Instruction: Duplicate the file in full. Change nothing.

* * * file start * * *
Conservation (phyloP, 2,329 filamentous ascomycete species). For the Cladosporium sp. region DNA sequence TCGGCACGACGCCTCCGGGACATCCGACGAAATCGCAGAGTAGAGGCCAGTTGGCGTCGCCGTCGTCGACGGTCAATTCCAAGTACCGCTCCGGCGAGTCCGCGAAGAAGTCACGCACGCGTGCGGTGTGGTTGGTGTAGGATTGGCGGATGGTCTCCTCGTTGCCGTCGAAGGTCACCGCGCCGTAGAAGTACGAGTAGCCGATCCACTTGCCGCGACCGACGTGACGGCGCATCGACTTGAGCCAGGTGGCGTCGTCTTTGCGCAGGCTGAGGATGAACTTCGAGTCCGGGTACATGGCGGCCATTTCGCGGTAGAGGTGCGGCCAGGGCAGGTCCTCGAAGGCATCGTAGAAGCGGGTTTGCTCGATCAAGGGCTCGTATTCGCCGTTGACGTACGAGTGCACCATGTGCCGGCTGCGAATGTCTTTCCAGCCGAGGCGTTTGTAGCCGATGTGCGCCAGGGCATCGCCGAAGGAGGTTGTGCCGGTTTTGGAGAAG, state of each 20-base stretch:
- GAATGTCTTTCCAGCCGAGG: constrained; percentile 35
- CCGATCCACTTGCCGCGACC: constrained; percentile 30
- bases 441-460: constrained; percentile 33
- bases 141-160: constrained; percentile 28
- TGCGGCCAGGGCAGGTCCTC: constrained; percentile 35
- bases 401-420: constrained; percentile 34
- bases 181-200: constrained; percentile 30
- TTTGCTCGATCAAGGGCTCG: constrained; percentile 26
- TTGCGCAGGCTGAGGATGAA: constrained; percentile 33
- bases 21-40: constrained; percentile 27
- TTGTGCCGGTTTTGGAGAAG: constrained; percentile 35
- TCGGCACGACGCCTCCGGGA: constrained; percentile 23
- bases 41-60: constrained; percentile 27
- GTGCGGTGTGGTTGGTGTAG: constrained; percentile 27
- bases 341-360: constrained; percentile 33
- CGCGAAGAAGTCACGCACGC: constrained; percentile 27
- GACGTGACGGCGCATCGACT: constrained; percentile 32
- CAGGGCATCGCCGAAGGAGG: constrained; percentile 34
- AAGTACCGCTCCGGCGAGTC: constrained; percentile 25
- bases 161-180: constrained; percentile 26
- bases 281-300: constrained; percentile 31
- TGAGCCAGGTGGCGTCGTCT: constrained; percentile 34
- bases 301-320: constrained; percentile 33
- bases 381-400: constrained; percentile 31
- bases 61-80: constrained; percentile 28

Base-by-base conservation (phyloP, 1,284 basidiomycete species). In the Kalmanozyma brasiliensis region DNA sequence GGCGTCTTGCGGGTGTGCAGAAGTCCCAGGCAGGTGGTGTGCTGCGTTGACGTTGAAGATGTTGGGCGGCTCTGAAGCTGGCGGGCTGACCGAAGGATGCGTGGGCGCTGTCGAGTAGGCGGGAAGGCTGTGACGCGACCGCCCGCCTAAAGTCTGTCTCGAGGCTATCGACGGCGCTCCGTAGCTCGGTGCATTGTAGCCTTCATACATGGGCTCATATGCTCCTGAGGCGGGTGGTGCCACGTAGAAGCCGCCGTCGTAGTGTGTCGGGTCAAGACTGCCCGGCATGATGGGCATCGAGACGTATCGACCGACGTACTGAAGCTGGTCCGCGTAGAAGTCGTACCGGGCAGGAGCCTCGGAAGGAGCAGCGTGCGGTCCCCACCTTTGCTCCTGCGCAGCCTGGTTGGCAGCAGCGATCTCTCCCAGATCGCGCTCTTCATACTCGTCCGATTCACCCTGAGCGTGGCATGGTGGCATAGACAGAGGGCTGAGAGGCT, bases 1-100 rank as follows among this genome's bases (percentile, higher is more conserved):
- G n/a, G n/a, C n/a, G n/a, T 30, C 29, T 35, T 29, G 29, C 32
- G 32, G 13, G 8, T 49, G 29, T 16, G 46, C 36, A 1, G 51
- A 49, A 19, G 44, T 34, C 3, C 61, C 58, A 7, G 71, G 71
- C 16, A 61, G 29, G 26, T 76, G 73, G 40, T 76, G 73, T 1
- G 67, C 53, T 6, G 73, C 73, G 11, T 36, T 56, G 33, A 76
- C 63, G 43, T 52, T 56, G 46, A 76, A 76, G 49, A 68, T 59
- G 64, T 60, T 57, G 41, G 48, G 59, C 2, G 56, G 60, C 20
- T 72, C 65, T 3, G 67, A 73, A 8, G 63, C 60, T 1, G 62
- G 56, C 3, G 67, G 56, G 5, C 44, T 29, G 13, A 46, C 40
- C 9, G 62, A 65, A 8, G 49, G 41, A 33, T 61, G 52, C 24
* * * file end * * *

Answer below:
Conservation (phyloP, 2,329 filamentous ascomycete species). For the Cladosporium sp. region DNA sequence TCGGCACGACGCCTCCGGGACATCCGACGAAATCGCAGAGTAGAGGCCAGTTGGCGTCGCCGTCGTCGACGGTCAATTCCAAGTACCGCTCCGGCGAGTCCGCGAAGAAGTCACGCACGCGTGCGGTGTGGTTGGTGTAGGATTGGCGGATGGTCTCCTCGTTGCCGTCGAAGGTCACCGCGCCGTAGAAGTACGAGTAGCCGATCCACTTGCCGCGACCGACGTGACGGCGCATCGACTTGAGCCAGGTGGCGTCGTCTTTGCGCAGGCTGAGGATGAACTTCGAGTCCGGGTACATGGCGGCCATTTCGCGGTAGAGGTGCGGCCAGGGCAGGTCCTCGAAGGCATCGTAGAAGCGGGTTTGCTCGATCAAGGGCTCGTATTCGCCGTTGACGTACGAGTGCACCATGTGCCGGCTGCGAATGTCTTTCCAGCCGAGGCGTTTGTAGCCGATGTGCGCCAGGGCATCGCCGAAGGAGGTTGTGCCGGTTTTGGAGAAG, state of each 20-base stretch:
- GAATGTCTTTCCAGCCGAGG: constrained; percentile 35
- CCGATCCACTTGCCGCGACC: constrained; percentile 30
- bases 441-460: constrained; percentile 33
- bases 141-160: constrained; percentile 28
- TGCGGCCAGGGCAGGTCCTC: constrained; percentile 35
- bases 401-420: constrained; percentile 34
- bases 181-200: constrained; percentile 30
- TTTGCTCGATCAAGGGCTCG: constrained; percentile 26
- TTGCGCAGGCTGAGGATGAA: constrained; percentile 33
- bases 21-40: constrained; percentile 27
- TTGTGCCGGTTTTGGAGAAG: constrained; percentile 35
- TCGGCACGACGCCTCCGGGA: constrained; percentile 23
- bases 41-60: constrained; percentile 27
- GTGCGGTGTGGTTGGTGTAG: constrained; percentile 27
- bases 341-360: constrained; percentile 33
- CGCGAAGAAGTCACGCACGC: constrained; percentile 27
- GACGTGACGGCGCATCGACT: constrained; percentile 32
- CAGGGCATCGCCGAAGGAGG: constrained; percentile 34
- AAGTACCGCTCCGGCGAGTC: constrained; percentile 25
- bases 161-180: constrained; percentile 26
- bases 281-300: constrained; percentile 31
- TGAGCCAGGTGGCGTCGTCT: constrained; percentile 34
- bases 301-320: constrained; percentile 33
- bases 381-400: constrained; percentile 31
- bases 61-80: constrained; percentile 28

Base-by-base conservation (phyloP, 1,284 basidiomycete species). In the Kalmanozyma brasiliensis region DNA sequence GGCGTCTTGCGGGTGTGCAGAAGTCCCAGGCAGGTGGTGTGCTGCGTTGACGTTGAAGATGTTGGGCGGCTCTGAAGCTGGCGGGCTGACCGAAGGATGCGTGGGCGCTGTCGAGTAGGCGGGAAGGCTGTGACGCGACCGCCCGCCTAAAGTCTGTCTCGAGGCTATCGACGGCGCTCCGTAGCTCGGTGCATTGTAGCCTTCATACATGGGCTCATATGCTCCTGAGGCGGGTGGTGCCACGTAGAAGCCGCCGTCGTAGTGTGTCGGGTCAAGACTGCCCGGCATGATGGGCATCGAGACGTATCGACCGACGTACTGAAGCTGGTCCGCGTAGAAGTCGTACCGGGCAGGAGCCTCGGAAGGAGCAGCGTGCGGTCCCCACCTTTGCTCCTGCGCAGCCTGGTTGGCAGCAGCGATCTCTCCCAGATCGCGCTCTTCATACTCGTCCGATTCACCCTGAGCGTGGCATGGTGGCATAGACAGAGGGCTGAGAGGCT, bases 1-100 rank as follows among this genome's bases (percentile, higher is more conserved):
- G n/a, G n/a, C n/a, G n/a, T 30, C 29, T 35, T 29, G 29, C 32
- G 32, G 13, G 8, T 49, G 29, T 16, G 46, C 36, A 1, G 51
- A 49, A 19, G 44, T 34, C 3, C 61, C 58, A 7, G 71, G 71
- C 16, A 61, G 29, G 26, T 76, G 73, G 40, T 76, G 73, T 1
- G 67, C 53, T 6, G 73, C 73, G 11, T 36, T 56, G 33, A 76
- C 63, G 43, T 52, T 56, G 46, A 76, A 76, G 49, A 68, T 59
- G 64, T 60, T 57, G 41, G 48, G 59, C 2, G 56, G 60, C 20
- T 72, C 65, T 3, G 67, A 73, A 8, G 63, C 60, T 1, G 62
- G 56, C 3, G 67, G 56, G 5, C 44, T 29, G 13, A 46, C 40
- C 9, G 62, A 65, A 8, G 49, G 41, A 33, T 61, G 52, C 24